The sample size isn't as large as I'd like, but a few interesting points emerged:
The last five years, there have been 11 basketball-arena sites hosting the second weekend of the tournament and 9 football-stadium sites.
Overall, scoring is down 8.1% the second weekend vs the first weekend, and down 8.4% from a team's regular-season scoring average.
The true basketball sites have a larger drop in scoring: -9.9% from tournament average, -10.5% from regular season average.
Football stadiums see a drop of only -6.2% and -6.3%, respectively.
All Final Fours have been played in football stadiums over the past five tournaments.
Scoring is down 15.0% from previous tournament performance and -14.9% from regular season performance.
Ford Field-15.74% (tournament)-10.73% (reg season)
If there is a dome effect it is likely to be (1) incredibly small; and (2) completely washed out by other non-dome related factors. That is, the dome signal:other stuff noise ratio probably hovers somewhere between zero and very small.
The main thing is that shooters don't aim the ball a certain distance and gauge that distance based on cavernousness of background. Shooting is probably 97% muscle memory based on the brain's knowledge of the distance from the feet to the front of the rim, which is where the eyes focus anyway.
I'm worried that M will not shoot well against KU, but not because of Jerryworld.
I took a tour of Jerryworld last year. As part of the tour, you have the opportunity to go down on the field and throw a football around (for as long as you want, it's actually pretty awesome). We were there during the day and played catch for a solid hour and I was shocked at how difficult it was to pick up a thrown ball when looking back at the windows at either end of the stadium. Also, the place is so large that you get a very disoriented feeling anytime you look up or into the distance, particularly while running. It's an amazing place that is simply huge. However, from my very limited experience it seems like an awful place to play (or watch) a basketball game and I wouldn't be surprised to see both teams struggle.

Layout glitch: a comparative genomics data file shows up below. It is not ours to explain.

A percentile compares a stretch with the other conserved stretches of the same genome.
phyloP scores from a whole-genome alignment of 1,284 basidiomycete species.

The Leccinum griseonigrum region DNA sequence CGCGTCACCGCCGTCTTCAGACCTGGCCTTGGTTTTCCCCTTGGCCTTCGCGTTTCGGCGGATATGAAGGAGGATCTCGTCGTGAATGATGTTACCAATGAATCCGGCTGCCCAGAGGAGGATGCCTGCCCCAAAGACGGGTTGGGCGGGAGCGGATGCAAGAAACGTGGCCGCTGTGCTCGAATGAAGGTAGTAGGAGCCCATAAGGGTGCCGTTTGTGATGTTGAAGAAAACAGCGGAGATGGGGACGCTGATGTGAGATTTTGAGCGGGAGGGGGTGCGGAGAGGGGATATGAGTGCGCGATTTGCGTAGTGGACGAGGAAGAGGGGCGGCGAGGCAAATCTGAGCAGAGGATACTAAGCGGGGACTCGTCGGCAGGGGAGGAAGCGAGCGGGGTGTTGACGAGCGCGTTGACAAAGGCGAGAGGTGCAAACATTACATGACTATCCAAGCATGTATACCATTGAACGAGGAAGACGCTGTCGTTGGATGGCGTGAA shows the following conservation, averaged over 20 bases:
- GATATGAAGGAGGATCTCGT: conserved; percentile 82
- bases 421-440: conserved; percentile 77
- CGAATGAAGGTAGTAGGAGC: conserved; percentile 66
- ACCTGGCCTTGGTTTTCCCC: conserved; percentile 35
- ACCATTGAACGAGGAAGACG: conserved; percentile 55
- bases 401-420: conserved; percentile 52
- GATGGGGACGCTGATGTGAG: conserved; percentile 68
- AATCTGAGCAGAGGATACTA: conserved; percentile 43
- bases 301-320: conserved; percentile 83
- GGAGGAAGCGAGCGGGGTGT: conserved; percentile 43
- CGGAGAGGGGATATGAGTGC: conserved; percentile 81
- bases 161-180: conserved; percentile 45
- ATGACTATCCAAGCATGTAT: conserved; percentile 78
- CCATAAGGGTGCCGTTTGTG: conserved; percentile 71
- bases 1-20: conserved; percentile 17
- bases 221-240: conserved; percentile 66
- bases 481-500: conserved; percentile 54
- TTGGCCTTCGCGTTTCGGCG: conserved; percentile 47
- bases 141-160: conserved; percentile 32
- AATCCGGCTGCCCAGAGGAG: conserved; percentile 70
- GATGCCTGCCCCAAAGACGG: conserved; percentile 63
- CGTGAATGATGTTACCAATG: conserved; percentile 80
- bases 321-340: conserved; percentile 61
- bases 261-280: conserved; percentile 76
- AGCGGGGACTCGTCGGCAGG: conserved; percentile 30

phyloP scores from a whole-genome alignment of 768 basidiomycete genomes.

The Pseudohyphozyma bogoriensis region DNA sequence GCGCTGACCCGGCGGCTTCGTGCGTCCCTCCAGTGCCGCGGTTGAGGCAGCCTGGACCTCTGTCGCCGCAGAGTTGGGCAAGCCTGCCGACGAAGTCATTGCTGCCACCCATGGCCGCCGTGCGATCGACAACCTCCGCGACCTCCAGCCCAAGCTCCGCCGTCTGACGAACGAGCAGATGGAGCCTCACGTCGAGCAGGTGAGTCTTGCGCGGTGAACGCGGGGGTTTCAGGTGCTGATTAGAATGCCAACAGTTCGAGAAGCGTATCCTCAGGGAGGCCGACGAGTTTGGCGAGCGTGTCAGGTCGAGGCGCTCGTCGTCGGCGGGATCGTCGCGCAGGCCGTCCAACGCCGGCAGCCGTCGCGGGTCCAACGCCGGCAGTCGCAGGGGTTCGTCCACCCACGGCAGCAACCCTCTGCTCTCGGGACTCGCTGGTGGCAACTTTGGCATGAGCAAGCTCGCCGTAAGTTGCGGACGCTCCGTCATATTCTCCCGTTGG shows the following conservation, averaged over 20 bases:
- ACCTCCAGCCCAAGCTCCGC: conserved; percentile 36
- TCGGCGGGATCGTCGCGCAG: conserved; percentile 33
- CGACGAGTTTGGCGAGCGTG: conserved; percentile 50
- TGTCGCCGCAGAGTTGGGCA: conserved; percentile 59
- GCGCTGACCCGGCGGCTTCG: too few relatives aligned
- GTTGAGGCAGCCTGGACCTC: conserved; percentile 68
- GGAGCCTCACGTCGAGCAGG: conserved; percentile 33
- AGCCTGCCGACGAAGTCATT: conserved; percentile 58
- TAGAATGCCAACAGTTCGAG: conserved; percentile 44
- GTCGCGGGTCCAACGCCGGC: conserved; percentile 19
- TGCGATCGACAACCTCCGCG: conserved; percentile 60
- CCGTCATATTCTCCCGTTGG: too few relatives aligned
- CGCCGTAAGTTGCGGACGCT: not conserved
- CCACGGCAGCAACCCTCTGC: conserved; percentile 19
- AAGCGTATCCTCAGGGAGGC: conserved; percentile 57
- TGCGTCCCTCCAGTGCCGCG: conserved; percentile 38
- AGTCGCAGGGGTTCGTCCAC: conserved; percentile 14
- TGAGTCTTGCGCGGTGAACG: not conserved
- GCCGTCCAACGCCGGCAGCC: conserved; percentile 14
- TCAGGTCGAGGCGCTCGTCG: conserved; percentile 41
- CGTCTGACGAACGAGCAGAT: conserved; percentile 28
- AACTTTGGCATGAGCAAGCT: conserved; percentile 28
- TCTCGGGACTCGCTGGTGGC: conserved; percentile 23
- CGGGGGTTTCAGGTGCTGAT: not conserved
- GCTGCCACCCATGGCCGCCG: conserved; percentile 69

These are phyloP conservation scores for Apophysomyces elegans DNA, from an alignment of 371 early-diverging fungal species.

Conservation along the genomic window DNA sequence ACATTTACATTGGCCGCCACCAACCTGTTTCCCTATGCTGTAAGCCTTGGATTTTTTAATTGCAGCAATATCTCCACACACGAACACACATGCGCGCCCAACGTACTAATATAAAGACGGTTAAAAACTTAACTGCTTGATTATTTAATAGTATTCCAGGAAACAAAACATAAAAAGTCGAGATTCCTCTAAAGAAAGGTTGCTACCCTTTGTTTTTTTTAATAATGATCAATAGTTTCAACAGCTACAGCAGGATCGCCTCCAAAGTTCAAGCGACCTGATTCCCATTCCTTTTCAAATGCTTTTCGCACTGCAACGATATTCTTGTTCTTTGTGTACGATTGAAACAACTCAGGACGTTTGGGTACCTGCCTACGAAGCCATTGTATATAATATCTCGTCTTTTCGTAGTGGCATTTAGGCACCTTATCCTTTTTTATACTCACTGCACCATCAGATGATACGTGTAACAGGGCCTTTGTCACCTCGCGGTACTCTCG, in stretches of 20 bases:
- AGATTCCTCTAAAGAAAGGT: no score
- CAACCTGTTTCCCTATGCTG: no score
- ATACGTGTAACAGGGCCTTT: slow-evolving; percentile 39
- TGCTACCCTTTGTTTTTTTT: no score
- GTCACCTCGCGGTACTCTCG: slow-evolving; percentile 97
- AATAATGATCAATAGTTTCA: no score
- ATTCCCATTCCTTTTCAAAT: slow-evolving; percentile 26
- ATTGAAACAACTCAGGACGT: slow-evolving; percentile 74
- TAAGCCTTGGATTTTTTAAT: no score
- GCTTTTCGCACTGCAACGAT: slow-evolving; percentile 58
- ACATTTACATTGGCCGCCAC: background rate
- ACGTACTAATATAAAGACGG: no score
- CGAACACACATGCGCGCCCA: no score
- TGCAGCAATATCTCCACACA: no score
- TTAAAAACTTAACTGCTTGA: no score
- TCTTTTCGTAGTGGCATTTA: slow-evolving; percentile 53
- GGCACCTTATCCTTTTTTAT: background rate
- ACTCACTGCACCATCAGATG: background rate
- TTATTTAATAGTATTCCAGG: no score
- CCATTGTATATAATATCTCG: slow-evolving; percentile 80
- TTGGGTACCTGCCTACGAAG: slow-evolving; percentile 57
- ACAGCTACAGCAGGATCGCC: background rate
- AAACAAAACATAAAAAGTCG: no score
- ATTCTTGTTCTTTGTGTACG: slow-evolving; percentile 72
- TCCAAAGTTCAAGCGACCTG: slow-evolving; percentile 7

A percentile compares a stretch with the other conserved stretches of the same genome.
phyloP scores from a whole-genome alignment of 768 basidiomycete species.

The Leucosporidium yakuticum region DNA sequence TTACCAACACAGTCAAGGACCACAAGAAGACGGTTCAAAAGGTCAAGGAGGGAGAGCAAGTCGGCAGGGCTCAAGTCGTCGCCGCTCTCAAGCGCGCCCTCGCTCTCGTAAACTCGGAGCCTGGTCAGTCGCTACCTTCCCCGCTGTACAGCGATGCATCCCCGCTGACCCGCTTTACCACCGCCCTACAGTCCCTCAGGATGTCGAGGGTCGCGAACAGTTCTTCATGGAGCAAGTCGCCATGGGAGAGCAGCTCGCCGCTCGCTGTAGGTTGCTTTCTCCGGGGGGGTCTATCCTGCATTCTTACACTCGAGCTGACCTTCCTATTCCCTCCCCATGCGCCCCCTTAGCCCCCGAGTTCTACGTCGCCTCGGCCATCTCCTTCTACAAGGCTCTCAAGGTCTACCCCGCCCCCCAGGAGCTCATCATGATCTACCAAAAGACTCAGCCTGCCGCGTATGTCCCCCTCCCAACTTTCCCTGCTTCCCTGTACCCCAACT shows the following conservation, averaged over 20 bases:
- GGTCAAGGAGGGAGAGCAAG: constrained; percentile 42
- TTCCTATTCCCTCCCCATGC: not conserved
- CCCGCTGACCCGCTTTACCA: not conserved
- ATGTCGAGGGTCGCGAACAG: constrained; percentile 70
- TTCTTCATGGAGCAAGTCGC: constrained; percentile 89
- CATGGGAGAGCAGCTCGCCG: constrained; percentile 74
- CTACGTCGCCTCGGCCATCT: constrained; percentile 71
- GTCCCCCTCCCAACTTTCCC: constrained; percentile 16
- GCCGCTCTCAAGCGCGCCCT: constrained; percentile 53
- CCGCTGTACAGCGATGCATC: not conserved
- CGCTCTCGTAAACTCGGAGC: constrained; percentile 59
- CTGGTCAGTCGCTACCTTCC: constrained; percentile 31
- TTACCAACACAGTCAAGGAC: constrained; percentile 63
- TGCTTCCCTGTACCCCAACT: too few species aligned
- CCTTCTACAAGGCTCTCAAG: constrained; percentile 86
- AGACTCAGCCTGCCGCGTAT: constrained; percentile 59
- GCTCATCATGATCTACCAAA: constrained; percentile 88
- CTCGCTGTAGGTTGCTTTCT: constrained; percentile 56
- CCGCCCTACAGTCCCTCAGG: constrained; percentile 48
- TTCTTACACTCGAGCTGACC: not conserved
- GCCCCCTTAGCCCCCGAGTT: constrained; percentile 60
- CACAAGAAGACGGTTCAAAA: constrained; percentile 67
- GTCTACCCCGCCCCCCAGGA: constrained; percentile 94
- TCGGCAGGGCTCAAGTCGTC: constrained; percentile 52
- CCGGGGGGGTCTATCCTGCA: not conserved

I'd be curious to see if the various shooting stats at Jerryworld are any different than at other domes.
"League observers used to talk about Orlando's four-out/one-in system, with four shooters surrounding Dwight Howard in the post or on the pick-and-roll. Miami and Erik Spoelstra have one-upped that by often playing a five-out system, with all five guys moving around the 3-point arc as the Heat run through a series of rehearsed actions while hunting for gaps in the defense."
Is this what Beilein is going for? If so, does Michigan really need to play "big"? Or does it just need its athletes to stick around until they get the system? If the latter, are Beilein's schemes doomed by their success? In other words, would his schemes only work fully if his players all stayed for 3-4 years?
I'm an engineer in the auto industry, and the lack of "proper" stats use is pretty staggering. And this is among engineers! Who should know better. When not among science types the lack of stats knowledge I assume gets even worse. If you give me a data set and the story you want it to tell, I can make the stats do that.
I guess the moral is, good stats are hard to find. Not just among jounalists.
"Over? Did you say, over? Nothing is over until we decide it is!"
I remember hearing Steve Kerr on a podcast a while back talk about dome effect and thought it was a real reason teams were struggling hitting shots in the FF. He cited factors such as sightlines and open air flow.
Oh my Lord. You're not lying, that "side panel screen" really is larger, considerably, than the friggin' court.
And why the hell would anyone buy seats to be at that place? I guess the scoreboard is there and will obviously help viewing purposes but the players are going to appear as ants, it looks like, whereever one sits.